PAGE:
Easiest way out

The Maoist-led government has made a public pledge of better internal security, and deputy prime minister and home minister, Bam Dev Gautam, vowed the other day that if he could not give the public within six months reason to feel that they were safer, he would quit his post. He also said that the general people would start feeling safer much sooner, and accordingly, he instructed the police chiefs. He also said, rightly, that if the state of internal security could not improve, it would not only impinge on the home minister but at least equally on the Prachanda-led government. There can be no two opinions on this, and citing this very argument, the Nepali Congress had, not unnaturally, claimed, whenever it led a coalition government, the three ministries of Home, Finance and Defence. The present public commitment from the government has been taken favourably by the people, with hopes of better security of the life and property of the citizens.

The police have already started giving signs of their new effort. In the latest measure, they have tightened security in all the three districts of the Valley, under which scheme they conduct searches every evening, particularly on vehicles, carry out other checks in the streets; they have increased patrols, and put more plainclothesmen out to inform on criminals. The new regulation has fixed daily closing times of hotels, restaurants and taverns differently in the three districts - 11pm for Kathmandu, 10pm for Lalitpur, and 8pm for Bhaktapur. As a result, every night, dead silence has begun to reign in the three cities much earlier than before. According to police bosses, those areas notorious for looting, theft, hooliganism, and robbery have been particularly targeted. To check looting inside public vehicles, plainclothesmen are reported to travel in those vehicles. It is the duty of the police to do their utmost to minimise crime in society, and most of the new measures cannot be faulted, provided of course that they are carried out without violating the fundamental and human rights of citizens.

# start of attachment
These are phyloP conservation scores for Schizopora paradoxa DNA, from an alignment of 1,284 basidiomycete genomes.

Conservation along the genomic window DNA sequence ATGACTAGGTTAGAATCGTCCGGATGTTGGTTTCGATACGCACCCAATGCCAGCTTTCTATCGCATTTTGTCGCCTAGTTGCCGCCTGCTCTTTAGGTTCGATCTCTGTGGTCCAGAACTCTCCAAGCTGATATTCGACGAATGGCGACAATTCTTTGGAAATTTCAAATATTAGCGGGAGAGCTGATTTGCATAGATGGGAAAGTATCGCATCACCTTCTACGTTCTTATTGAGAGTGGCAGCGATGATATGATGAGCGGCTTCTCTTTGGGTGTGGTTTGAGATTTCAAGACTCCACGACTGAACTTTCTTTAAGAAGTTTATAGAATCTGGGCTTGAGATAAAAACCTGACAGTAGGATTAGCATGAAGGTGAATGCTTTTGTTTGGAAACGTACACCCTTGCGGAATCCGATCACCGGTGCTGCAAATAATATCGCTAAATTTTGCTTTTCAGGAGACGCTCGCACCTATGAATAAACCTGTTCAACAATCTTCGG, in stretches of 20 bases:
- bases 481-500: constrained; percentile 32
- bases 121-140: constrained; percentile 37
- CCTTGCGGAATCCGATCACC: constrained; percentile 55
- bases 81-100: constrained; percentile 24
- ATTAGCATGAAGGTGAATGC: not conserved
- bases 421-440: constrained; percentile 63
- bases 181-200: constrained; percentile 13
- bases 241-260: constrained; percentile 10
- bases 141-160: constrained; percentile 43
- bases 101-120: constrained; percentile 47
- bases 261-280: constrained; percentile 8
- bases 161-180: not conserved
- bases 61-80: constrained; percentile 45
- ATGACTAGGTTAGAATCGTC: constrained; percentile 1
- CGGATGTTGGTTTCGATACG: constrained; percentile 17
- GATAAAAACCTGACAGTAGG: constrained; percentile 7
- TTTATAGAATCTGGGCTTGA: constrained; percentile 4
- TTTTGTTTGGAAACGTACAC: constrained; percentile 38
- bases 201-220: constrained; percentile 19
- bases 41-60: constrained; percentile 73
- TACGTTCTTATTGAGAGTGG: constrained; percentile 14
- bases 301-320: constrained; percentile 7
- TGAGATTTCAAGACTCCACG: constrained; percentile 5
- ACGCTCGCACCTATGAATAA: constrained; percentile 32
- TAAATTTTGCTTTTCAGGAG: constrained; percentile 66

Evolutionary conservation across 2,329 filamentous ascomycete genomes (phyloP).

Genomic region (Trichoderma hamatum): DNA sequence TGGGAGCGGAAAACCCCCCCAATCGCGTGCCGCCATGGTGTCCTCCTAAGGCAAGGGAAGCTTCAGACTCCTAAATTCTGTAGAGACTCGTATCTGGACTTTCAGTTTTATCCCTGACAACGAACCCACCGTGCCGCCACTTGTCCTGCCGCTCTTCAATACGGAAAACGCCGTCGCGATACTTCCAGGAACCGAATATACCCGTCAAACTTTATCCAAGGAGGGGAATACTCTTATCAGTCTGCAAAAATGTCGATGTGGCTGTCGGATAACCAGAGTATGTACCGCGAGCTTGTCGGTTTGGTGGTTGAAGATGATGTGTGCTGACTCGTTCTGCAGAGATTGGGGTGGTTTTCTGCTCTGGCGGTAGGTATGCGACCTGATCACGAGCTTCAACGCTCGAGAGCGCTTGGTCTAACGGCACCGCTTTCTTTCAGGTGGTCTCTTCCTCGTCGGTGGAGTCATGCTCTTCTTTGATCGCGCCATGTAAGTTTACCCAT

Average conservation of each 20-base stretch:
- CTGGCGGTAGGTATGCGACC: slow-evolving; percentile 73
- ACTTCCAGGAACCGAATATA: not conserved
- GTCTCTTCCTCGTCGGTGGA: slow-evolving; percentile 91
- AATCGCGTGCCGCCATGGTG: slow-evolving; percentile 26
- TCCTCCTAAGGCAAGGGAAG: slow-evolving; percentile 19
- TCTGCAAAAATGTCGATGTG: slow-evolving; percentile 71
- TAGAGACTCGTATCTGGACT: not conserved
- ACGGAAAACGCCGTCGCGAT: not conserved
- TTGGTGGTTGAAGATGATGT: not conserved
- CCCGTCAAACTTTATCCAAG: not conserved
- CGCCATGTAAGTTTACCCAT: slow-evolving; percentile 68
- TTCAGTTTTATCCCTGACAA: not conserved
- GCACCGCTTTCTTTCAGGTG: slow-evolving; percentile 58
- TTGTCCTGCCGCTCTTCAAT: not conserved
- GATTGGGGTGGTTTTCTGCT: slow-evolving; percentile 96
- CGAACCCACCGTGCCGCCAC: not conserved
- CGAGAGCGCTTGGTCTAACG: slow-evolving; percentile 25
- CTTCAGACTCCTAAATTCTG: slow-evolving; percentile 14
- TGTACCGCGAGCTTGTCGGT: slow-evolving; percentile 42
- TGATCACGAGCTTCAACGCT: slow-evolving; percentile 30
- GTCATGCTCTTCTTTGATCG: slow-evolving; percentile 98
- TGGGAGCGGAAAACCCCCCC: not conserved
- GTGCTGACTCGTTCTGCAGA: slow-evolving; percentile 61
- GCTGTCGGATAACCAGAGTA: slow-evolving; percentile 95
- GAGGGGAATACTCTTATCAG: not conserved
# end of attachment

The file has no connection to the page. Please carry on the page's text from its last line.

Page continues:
But the police have taken the easiest way out by decreeing early closures of the eateries. This has spoiled the Valley’s nightlife. But even more important, it has inconvenienced the public, at the same time threatening employment of thousands of people who work at night, including in dance restaurants and discos. The new measures incidentally have given some people reason to question whether our police force tend to move into action to beef security only after the home minister’s strict instructions, with insinuations that they had been lax in their peace-keeping duty before. Moreover, it does not require a Bam Dev Gautam to improve public security by closing the ‘market’ early. Anybody could do it. And some might even wryly remark that a night curfew could do the job better. The key test of the home ministry and the police forces under it would be whether it could significantly boost public security by letting nightlife go on. As in the past, there is also the likelihood that these bans would encourage corruption in the police, as they have the discretion to act against or let go of operators who violate the regulation.